I’m really enjoying my work with middle and high school English teachers this year. Literacy coaching is providing me the opportunity to build deeper relationships with those I’m striving to help, and it’s also allowing teachers the necessary time and space to transform their practices right within their classrooms. This is first time I’ve been able to join teachers through each phase of change that they are hoping to create for themselves and for their students, and I’m blown away by the goals that teachers have set for themselves this year as well as the energy that they are putting behind their efforts. I feel fortunate to be where I am right now. I’m learning so much.

I’m really eager to begin exposing the teachers that I work with to tech tools that might support the work that they are doing with kids in helpful ways. Many of the teachers that I’m working with are excited about these new opportunities, and as you can imagine, some of them are rather overwhelmed by the idea of it all. I’m beginning to embed the use of these tools within my own work in a more seemless fashion, so that everyone might become more comfortable using them for professional purposes this year. I’m hopeful that this will bring them closer to the instructional use of them as we all gain more confidence with them….myself included.

One of my first goals was to begin building wikis around the initiatives that I’m involved with. This is allowing us to go paperless for many of our sessions, and it’s also providing teachers a space where they share their own resources and ideas as time moves forward. But it’s about more than that, really. The wiki compliments the shift in my approach toward staff development as well. I’m discovering much about professional learning communities this year through my work with Giselle Martin Kniep and my fellowship with Communities for Learning. My work there has helped me realize that simply using a wiki within the framework of professional development isn’t enough. I’ve come to understand that in order for groups to realize the full potential of a wikispace, they need to be talking and planning and sharing their knowledge much more often than I need to be sharing my own. Wikis work best when a communities support their function–not mere individuals. And communities need face to face time too. So a large part of helping teachers appreciate the need for a wiki has everything to do with helping them come together as a community. That is a much bigger and a much more important task, I think.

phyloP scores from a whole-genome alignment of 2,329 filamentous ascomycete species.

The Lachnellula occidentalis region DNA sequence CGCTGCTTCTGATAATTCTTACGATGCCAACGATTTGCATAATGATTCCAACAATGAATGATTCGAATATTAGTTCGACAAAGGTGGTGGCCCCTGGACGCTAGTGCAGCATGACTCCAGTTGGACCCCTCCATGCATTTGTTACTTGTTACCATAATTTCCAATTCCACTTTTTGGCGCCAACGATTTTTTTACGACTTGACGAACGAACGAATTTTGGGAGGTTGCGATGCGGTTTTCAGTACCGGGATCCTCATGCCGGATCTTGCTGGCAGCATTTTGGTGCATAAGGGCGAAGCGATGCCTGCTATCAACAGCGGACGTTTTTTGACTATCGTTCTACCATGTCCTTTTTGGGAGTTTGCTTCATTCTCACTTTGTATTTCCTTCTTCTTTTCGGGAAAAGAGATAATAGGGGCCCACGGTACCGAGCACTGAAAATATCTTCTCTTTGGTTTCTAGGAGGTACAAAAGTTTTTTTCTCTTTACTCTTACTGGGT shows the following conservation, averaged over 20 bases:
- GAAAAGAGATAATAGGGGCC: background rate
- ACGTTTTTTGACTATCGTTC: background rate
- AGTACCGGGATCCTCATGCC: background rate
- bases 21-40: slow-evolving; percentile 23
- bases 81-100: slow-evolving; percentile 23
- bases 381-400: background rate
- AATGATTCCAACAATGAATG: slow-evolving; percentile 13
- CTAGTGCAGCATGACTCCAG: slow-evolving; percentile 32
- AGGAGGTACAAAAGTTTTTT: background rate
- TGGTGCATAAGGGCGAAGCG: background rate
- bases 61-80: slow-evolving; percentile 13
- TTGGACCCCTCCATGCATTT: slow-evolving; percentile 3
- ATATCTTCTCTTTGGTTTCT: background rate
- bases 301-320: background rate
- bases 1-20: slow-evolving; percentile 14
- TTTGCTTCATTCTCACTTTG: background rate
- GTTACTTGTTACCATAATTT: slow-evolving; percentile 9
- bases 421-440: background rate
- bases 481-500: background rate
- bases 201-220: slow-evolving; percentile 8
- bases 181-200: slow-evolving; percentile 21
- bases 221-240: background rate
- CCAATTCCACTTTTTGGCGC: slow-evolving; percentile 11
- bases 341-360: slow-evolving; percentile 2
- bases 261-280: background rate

I’m beginning to use this blog in my sessions with teachers as well. Last week, I was asked to lead a session that focused in part on paper load and how the struggle to balance it sometimes interferes with a teacher’s ability to provide useful feedback to kids. In the past, I might have exposed teachers to research around this issue, led a conversation around it, or brainstormed possible solutions. This time, I thought about the strategies I relied upon as a teacher, did some research of my own, and composed a blog entry for teachers to explore….in addition to other pieces. I attended more to providing time for collaboration than I have in the past, and having the blog entry to draw upon over time with different groups will be interesting, I’m thinking. Offering them the opportunity to dig into that entry within or after the session and to continue the conversation in the comments long after our “meeting” is over is a whole new approach, and I’m going to be interested to see how it works. The fact that teachers outside of their own district will have the opportunity to chime in might work well too. And in the end, teachers are all gaining exposure to what a blog is, how to locate and read entries, and how to leave comments. It’s a small start, but it’s more than might be accomplished if I were focusing on the “content” of the session in and of itself. As the initiative unfolds, I’m planning to scaffold teachers’ opportunities to use these tools more and more. Making the tools a necessary part of our work rather than “add ons” has been an important first step, and it’s one that I’m continuing to wrestle with.